February is American Heart Month and, unfortunately I don’t think most women realize that heart disease – not breast cancer – is the leading killer for women. In fact, every minute in the United States a woman dies from heart disease, stroke, or other cardiovascular disease (CVD). More than one in three women is living with CVD and nearly 72% of women age 60 – 79 have CVD. And strokes are the leading cause of long-term disability for Americans.
Here’s the amazing fact – heart disease is completely preventable or controllable! It’s about proper nutrition, exercise and managing existing medical conditions. The Centers For Disease Control (CDC) recommends these easy tips for preventing heart disease:
- Eat a healthy diet. Choosing healthful meal and snack options can help you avoid heart disease and its complications. Be sure to eat plenty of fresh fruits and vegetables—adults should have at least 5 servings each day. Eating foods low in saturated fat, trans fat, and cholesterol and high in fiber can help prevent high cholesterol. Limiting salt or sodium in your diet also can lower your blood pressure.
- Maintain a healthy weight. Being overweight or obese can increase your risk for heart disease. To determine whether your weight is in a healthy range, doctors often calculate a number called the body mass index (BMI). Doctors sometimes also use waist and hip measurements to measure a person’s body fat..
- Exercise regularly. Physical activity can help you maintain a healthy weight and lower cholesterol and blood pressure. The Surgeon General recommends that adults should engage in moderate-intensity exercise for at least 30 minutes on most days of the week.
- Monitor your blood pressure. High blood pressure often has no symptoms, so be sure to have it checked on a regular basis. You can check your blood pressure at home, at a pharmacy, or at a doctor’s office.
- Don’t smoke. Cigarette smoking greatly increases your risk for heart disease. If you don’t smoke, don’t start. If you do smoke, quit as soon as possible. Your doctor can suggest ways to help you quit.
- Limit alcohol use. Avoid drinking too much alcohol, which can increase your blood pressure. Men should stick to no more than two drinks per day, and women to no more than one.
- Have your cholesterol checked. Your health care provider should test your cholesterol levels at least once every 5 years. Talk with your doctor about this simple blood test.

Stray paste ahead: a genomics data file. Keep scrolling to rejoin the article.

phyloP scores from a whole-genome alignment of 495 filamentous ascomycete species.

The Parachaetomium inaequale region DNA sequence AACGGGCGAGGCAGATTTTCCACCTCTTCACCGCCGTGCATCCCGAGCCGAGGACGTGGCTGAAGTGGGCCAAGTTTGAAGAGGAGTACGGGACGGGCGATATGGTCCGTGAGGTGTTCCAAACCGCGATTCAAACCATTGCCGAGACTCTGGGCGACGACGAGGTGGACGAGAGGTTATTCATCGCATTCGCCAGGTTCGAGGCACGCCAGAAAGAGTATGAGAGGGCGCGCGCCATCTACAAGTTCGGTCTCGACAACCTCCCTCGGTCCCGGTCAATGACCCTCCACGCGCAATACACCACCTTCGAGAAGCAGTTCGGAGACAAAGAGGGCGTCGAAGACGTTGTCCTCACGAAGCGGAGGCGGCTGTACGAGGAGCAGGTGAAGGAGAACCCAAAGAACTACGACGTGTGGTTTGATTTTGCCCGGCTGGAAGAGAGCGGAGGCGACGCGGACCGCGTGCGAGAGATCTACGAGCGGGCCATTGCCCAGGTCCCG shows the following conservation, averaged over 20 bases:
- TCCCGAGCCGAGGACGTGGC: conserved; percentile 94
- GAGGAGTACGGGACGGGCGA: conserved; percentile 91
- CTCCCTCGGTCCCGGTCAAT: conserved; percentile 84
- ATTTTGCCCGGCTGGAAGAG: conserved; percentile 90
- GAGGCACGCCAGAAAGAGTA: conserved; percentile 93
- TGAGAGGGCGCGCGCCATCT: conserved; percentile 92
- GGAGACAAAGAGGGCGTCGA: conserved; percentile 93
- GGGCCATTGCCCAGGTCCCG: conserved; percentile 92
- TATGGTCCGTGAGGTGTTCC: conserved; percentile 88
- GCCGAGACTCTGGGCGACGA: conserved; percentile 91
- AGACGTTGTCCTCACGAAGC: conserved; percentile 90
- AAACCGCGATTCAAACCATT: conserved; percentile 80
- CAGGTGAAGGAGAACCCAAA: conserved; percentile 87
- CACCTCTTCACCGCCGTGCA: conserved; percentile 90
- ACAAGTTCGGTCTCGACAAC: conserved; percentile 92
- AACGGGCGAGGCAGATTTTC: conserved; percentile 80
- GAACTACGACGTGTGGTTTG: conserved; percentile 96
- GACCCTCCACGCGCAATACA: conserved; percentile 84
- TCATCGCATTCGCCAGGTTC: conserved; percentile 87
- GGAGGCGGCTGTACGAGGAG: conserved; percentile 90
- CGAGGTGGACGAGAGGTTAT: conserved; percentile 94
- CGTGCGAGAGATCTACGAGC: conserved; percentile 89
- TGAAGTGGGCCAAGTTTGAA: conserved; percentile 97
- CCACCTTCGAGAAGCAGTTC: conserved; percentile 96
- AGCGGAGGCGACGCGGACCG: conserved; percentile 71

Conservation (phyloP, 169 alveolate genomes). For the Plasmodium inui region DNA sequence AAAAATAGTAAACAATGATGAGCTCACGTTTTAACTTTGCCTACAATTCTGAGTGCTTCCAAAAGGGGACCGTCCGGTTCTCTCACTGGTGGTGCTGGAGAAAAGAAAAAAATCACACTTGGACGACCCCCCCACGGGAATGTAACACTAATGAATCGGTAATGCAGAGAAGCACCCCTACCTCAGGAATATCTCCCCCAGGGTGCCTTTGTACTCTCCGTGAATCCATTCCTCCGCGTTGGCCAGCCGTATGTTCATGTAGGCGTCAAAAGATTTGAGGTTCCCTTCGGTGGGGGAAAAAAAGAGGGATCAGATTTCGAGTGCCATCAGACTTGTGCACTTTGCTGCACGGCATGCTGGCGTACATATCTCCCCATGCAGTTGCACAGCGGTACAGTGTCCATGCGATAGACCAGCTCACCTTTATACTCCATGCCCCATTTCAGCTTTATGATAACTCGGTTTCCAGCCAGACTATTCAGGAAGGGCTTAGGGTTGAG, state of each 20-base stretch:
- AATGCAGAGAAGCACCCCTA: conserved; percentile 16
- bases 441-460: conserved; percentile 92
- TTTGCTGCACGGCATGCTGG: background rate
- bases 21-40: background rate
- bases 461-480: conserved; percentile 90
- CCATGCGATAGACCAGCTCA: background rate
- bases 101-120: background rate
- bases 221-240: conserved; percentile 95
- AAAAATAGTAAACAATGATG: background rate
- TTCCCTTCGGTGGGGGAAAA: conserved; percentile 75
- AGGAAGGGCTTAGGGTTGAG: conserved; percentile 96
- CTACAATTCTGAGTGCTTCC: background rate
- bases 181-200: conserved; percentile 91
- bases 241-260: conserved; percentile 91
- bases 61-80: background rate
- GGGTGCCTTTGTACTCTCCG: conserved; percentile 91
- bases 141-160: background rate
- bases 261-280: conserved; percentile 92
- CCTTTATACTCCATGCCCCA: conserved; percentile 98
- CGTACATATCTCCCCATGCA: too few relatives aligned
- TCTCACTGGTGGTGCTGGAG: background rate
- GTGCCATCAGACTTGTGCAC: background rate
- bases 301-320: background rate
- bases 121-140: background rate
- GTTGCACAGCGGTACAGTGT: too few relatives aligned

- Manage your diabetes. If you have diabetes, monitor your blood sugar levels closely, and talk with your doctor about treatment options.
- Take your medicine. If you’re taking medication to treat high blood pressure, high cholesterol, or diabetes, follow your doctor’s instructions carefully. Always ask questions if you don’t understand something.
Many women – especially busy moms – will overlook the subtle signs that they might be having a heart attack. It’s not always a shooting pain down your right arm. You could also experience pain in your jaw, neck or back. You might also just feel light-headed or weak. It’s easy for anyone to ignore these signs but don’t – every second counts if you’re having a heart attack or stroke.
If you have elderly parents who live alone, be sure they have emergency numbers pre-programmed into their phone and consider a phone system such as VTech Careline which also comes with a pendant that has two pre-programmed phone numbers in case of an emergency.
Be sure they also have an easy-to-use cell phone for times when they are out for walks, running errands or in the car.
Also make sure they keep a list of medication they take and that they provide you with this information as well for emergency responders.
A great site for more resources is Million Hearts, a nationwide initiative whose goal is to prevent a million heart attacks and strokes by 2017.
I wrote this blog post while participating in a campaign by BOOMboxNetwork.com on behalf VTech Communications, Inc. and received payment for my participation. All opinions stated within are my own.